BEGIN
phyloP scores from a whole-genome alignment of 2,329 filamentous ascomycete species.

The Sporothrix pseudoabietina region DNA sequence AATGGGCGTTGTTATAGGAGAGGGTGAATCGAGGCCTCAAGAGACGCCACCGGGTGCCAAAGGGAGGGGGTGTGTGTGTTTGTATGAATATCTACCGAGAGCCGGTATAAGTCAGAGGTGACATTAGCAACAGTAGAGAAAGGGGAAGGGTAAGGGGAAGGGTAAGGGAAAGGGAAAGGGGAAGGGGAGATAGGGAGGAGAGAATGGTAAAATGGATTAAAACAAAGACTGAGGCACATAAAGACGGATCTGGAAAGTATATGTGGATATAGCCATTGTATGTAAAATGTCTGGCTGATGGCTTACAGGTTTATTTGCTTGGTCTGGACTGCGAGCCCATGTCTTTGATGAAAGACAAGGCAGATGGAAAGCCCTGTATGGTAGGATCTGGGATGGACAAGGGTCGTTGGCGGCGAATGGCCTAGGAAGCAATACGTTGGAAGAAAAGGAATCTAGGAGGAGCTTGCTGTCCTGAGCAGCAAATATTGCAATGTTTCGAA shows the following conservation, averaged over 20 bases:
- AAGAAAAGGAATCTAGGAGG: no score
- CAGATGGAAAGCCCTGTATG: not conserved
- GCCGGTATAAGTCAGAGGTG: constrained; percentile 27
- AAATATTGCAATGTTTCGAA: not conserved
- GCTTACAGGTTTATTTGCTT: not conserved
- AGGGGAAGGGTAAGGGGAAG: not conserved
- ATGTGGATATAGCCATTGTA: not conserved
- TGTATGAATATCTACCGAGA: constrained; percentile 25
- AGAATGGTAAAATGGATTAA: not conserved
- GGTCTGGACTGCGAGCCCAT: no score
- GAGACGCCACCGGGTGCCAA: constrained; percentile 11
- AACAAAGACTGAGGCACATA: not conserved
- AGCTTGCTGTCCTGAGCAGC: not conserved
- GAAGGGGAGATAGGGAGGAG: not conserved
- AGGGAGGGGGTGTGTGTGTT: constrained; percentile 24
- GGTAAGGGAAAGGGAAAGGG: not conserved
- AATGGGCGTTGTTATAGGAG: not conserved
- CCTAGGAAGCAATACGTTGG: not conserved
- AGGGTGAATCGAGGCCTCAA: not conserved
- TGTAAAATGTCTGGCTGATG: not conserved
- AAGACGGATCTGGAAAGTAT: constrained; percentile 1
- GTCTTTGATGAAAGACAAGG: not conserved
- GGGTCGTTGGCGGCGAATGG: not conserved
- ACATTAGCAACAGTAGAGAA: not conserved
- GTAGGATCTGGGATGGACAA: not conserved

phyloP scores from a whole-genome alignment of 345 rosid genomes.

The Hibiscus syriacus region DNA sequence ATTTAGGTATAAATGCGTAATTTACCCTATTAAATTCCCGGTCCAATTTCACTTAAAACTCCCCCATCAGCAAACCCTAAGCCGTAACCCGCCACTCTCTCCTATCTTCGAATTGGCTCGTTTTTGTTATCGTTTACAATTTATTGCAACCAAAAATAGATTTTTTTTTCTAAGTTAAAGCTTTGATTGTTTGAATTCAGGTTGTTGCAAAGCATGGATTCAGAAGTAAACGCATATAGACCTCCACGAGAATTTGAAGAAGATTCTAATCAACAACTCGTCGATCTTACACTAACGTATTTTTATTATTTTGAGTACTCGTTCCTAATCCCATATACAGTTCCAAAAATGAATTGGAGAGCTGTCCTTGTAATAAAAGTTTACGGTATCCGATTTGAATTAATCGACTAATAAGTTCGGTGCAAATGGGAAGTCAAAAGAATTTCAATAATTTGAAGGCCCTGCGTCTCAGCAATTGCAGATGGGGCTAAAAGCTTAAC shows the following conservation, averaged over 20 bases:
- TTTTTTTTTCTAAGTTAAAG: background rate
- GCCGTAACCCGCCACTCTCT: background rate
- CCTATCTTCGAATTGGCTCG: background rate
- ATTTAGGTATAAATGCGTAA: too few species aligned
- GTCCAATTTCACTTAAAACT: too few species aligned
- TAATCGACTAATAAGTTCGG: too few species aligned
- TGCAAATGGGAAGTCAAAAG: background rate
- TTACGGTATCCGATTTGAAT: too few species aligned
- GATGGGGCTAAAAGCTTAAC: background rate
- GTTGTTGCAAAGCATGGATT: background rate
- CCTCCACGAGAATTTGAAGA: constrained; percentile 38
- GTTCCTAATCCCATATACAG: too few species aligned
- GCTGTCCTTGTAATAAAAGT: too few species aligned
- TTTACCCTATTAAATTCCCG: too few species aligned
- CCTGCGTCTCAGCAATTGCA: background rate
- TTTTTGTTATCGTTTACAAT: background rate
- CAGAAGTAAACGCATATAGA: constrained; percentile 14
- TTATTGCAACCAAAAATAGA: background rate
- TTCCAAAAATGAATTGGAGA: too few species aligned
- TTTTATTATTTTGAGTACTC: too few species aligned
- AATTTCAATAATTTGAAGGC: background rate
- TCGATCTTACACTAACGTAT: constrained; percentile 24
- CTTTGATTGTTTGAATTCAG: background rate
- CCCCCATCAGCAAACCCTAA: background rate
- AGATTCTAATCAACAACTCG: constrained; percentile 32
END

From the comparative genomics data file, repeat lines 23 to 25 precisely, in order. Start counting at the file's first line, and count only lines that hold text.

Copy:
- AAGACGGATCTGGAAAGTAT: constrained; percentile 1
- GTCTTTGATGAAAGACAAGG: not conserved
- GGGTCGTTGGCGGCGAATGG: not conserved